As he once went about making English intelligible, Bryson now attempts the same with the great moments of science, both the ideas themselves and their genesis, to resounding success. Piqued by his own ignorance on these matters, he’s egged on even more so by the people who’ve figured out—or think they’ve figured out—such things as what is in the center of the Earth. So he goes exploring, in the library and in company with scientists at work today, to get a grip on a range of topics from subatomic particles to cosmology. The aim is to deliver reports on these subjects in terms anyone can understand, and for the most part, it works. The most difficult is the nonintuitive material—time as part of space, say, or proteins inventing themselves spontaneously, without direction—and the quantum leaps unusual minds have made: as J.B.S. Haldane once put it, “The universe is not only queerer than we suppose; it is queerer than we can suppose.” Mostly, though, Bryson renders clear the evolution of continental drift, atomic structure, singularity, the extinction of the dinosaur, and a mighty host of other subjects in self-contained chapters that can be taken at a bite, rather than read wholesale. He delivers the human-interest angle on the scientists, and he keeps the reader laughing and willing to forge ahead, even over their heads: the human body, for instance, harboring enough energy “to explode with the force of thirty very large hydrogen bombs, assuming you knew how to liberate it and really wished to make a point.”

Loads of good explaining, with reminders, time and again, of how much remains unknown, neatly putting the death of science into perspective.

Pub Date: May 6, 2003

ISBN: 0-7679-0817-1

Page Count: 304

Publisher: Broadway

Review Posted Online: May 20, 2010

Kirkus Reviews Issue: April 1, 2003

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A tiny book, not much bigger than a pamphlet, with huge potential impact.

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NO ONE IS TOO SMALL TO MAKE A DIFFERENCE

A collection of articulate, forceful speeches made from September 2018 to September 2019 by the Swedish climate activist who was nominated for a Nobel Peace Prize.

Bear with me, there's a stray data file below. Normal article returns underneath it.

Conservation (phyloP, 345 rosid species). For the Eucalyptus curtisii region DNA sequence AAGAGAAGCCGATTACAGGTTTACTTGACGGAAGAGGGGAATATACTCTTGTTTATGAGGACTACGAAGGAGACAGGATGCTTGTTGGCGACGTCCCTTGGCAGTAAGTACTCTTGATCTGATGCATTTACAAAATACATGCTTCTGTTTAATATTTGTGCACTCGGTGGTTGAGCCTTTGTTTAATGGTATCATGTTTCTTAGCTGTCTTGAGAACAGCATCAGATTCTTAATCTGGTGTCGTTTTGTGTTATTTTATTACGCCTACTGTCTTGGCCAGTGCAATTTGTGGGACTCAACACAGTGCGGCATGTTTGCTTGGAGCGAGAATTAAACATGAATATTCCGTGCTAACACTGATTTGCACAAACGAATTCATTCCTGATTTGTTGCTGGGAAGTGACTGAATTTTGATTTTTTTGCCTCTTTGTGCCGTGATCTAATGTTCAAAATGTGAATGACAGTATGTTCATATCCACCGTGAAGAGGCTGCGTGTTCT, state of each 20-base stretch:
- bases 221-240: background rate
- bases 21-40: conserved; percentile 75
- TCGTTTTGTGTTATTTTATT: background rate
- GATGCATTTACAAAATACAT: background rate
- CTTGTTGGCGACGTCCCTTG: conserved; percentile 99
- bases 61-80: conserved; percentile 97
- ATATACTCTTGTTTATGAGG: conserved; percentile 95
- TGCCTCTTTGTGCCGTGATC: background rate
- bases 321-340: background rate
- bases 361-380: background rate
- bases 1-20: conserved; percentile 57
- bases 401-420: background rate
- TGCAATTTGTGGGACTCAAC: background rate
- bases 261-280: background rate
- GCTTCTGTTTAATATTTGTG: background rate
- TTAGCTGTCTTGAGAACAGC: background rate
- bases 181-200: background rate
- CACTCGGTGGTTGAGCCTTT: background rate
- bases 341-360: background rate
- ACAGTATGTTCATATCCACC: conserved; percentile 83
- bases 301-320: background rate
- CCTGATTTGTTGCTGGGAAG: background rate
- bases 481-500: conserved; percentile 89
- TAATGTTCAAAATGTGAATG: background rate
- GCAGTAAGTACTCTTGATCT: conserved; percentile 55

Speaking in such venues as the European and British Parliaments, the French National Assembly, the Austrian World Summit, and the U.N. General Assembly, Thunberg has always been refreshingly—and necessarily—blunt in her demands for action from world leaders who refuse to address climate change. With clarity and unbridled passion, she presents her message that climate change is an emergency that must be addressed immediately, and she fills her speeches with punchy sound bites delivered in her characteristic pull-no-punches style: “I don’t want you to be hopeful. I want you to panic. I want you to feel the fear I feel every day. And then I want you to act.” In speech after speech, to persuade her listeners, she cites uncomfortable, even alarming statistics about global temperature rise and carbon dioxide emissions. Although this inevitably makes the text rather repetitive, the repetition itself has an impact, driving home her point so that no one can fail to understand its importance. Thunberg varies her style for different audiences. Sometimes it is the rousing “our house is on fire” approach; other times she speaks more quietly about herself and her hopes and her dreams. When addressing the U.S. Congress, she knowingly calls to mind the words and deeds of Martin Luther King Jr. and John F. Kennedy. The last speech in the book ends on a note that is both challenging and upbeat: “We are the change and change is coming.” The edition published in Britain earlier this year contained 11 speeches; this updated edition has 16, all worth reading.

A tiny book, not much bigger than a pamphlet, with huge potential impact.

Pub Date: Nov. 26, 2019

ISBN: 978-0-14-313356-8

Page Count: 112

Publisher: Penguin

Review Posted Online: Nov. 3, 2019